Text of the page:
Proposed Tariffs on Chinese Goods Has the Apparel Industry Scrambling

By Deborah Belgum 


Robert Jungmann has been importing hemp fabric from China for more than 20 years for the T-shirts he manufactures in Los Angeles.

The news that the Trump administration is raising tariffs on Chinese textile imports from 10 percent to 25 percent on top of current tariffs is a big blow to his Jungmaven label.

“This tariff affects us hugely,” he said. “Our No. 1 expense is the cost of goods, and now it went up an additional 25 percent. That hurts.”

Other manufacturers faced with the Chinese textile tariff can shift their sourcing to other parts of the world, but Jungmann has a different problem. The only country that manufactures hemp fabric is China.

“There is no place we can purchase hemp fabric. We can’t purchase it from Europe, Vietnam or the United States. Only China does what we purchase. There is no option,” he said. He could switch to another fabric, but hemp has been the company’s calling card ever since he started making hemp T-shirts in 1996. He now cuts and sews about 1,500 to 2,000 men’s and women’s T-shirts a week.

Jungmann said he will have to restructure his prices and factor in this additional tariff increase, which goes into effect for all goods coming in after June 1. “I am putting together my next line sheet as we speak. We had already built in the 10 percent tariff increase but not the 25 percent,” he said.

More tariffs on top of current textile tariffs are just one part of the growing trade dilemma with China. The Trump administration is now threatening to impose up to 25 percent tariffs on just about all goods coming from China, which would include apparel and footwear as well as all apparel components, from zippers and buttons to trims and embellishments.

The effect on the U.S. retail industry as well as clothing and shoe importers would be tremendous. “Our members are freaked out,” said Steve Lamar, the executive vice president of the American Apparel & Footwear Association, whose hundreds of members encompass some of the largest importers and manufacturers in the United States. They include VF Corp., PVH Corp., Ralph Lauren Corp., Perry Ellis International Inc. and Bloomingdale’s.

“This is kind of the nuclear option that people were fearing and that the president has invoked,” Lamar added. “It really hits everybody.”

Importers were totally taken by surprise by the news because a few weeks ago President Trump was talking about a potential trade deal with China after months of trade negotiations. Now he has reversed course and is headed in the opposite direction.

Even if people are manufacturing their goods in the United States, there are certain components that are predominantly manufactured in China. Some of those are the chemicals and dyes used to treat and dye fabric.

At Swisstex California, a major dye and finishing house in Los Angeles that works with companies such as Nike and Under Armour, company owners have seen the price of Chinese chemicals and dyes jump 30 percent in the last year as tariffs and short supplies have added to pricing pressures.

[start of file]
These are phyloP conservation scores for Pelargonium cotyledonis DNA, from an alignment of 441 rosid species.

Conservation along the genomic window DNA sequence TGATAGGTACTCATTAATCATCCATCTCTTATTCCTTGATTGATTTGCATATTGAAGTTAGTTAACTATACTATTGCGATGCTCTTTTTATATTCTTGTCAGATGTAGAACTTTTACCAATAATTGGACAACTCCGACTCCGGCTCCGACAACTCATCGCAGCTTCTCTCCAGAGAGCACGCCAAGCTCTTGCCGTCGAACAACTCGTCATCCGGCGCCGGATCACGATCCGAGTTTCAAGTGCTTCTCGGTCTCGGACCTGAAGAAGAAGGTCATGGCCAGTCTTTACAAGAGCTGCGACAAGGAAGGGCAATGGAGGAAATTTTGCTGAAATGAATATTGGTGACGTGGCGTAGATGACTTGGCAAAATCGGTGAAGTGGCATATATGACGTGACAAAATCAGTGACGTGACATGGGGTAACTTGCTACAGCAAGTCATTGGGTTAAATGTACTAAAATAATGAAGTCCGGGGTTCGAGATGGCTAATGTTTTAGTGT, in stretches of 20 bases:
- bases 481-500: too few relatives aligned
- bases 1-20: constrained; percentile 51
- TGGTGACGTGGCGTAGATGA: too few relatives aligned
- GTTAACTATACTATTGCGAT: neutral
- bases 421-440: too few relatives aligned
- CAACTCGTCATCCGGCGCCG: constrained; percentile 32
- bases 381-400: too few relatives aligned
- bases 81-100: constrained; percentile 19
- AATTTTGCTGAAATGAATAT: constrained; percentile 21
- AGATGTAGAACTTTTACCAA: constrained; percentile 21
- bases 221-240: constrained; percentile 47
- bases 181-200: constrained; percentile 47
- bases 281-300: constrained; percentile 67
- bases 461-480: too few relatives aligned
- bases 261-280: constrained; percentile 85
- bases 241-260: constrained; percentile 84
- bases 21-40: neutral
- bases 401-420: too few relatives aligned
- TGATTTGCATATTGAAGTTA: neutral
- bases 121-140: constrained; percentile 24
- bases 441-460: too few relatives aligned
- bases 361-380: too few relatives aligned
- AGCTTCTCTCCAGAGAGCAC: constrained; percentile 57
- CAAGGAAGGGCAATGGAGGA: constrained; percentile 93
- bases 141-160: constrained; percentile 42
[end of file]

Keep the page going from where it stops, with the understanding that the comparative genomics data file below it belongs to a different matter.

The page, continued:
“This has a dramatic impact on us,” said Keith Dartley, president of Swisstex Direct, a partner with Swisstex California. “Most of the dyes and chemicals made in the world are produced in China and India. Recently there has been a shortage of dyes and chemicals as China is shutting down a lot of the dirtier plants over there.”

While chemical prices are going up, much of the knit fabric the company uses is made in the United States or Latin America. So Swisstex California also sees an upside to the tariff situation. Maybe more companies will be manufacturing apparel in the United States and the Americas as China becomes more expensive.

Swisstex opened a factory in El Salvador after the Dominican Republic-Central American Free Trade Agreement went into effect in 2006. The complex now has a cut-and-sew factory as well as a dye-and-finishing facility that employs more than 200 people. “This could create a significant opportunity for this region because it will look more attractive for production,” Dartley said.

The new 25 percent additional tariff on textiles has Steve Barraza, owner of the womenswear manufacturer Tianello, looking for new silk sources to make the blouses and other items his 28-year-old company cuts and sews near downtown Los Angeles.

He said he is considering travelling to Thailand to check out Thai silk, which normally has no duty because silk is not made in this country.

The 25 percent tariff on Chinese silk means it will cost $5 more to manufacture a blouse, which normally uses two yards of fabric. By the time that blouse is sold in a store, it will add an additional $20 to the price tag, Barraza said.

“Maybe this will give me an opportunity to get out of my box and search for something different,” he said. On the bright side, he hopes more people will be buying his domestically made garments.

If the Trump administration does decide to impose an additional 25 percent tariff on apparel and footwear, it could take effect as early as June 25 after public comments are heard from industries affected by the tariff, said Richard Wortman, a Los Angeles customs attorney with Grunfeld, Desiderio, Lebowitz, Silverman & Klestadt.

Section 232: Steel And Aluminum Tariffs

Joint Statement by Canada and the United States on Section 232 Duties
on Steel and Aluminum Tariffs

After extensive discussions on trade in steel and aluminum covered by
the action taken pursuant to Section 232 of the Trade Expansion Act of
1962 (19 U.S.C. §1862), the United States and Canada have reached an
understanding as follows:

1. The United States and Canada agree to eliminate, no later
than two days from the issuance of this statement:

a. All tariffs the United States imposed under Section 232 on
imports of steel and aluminum products from Canada; and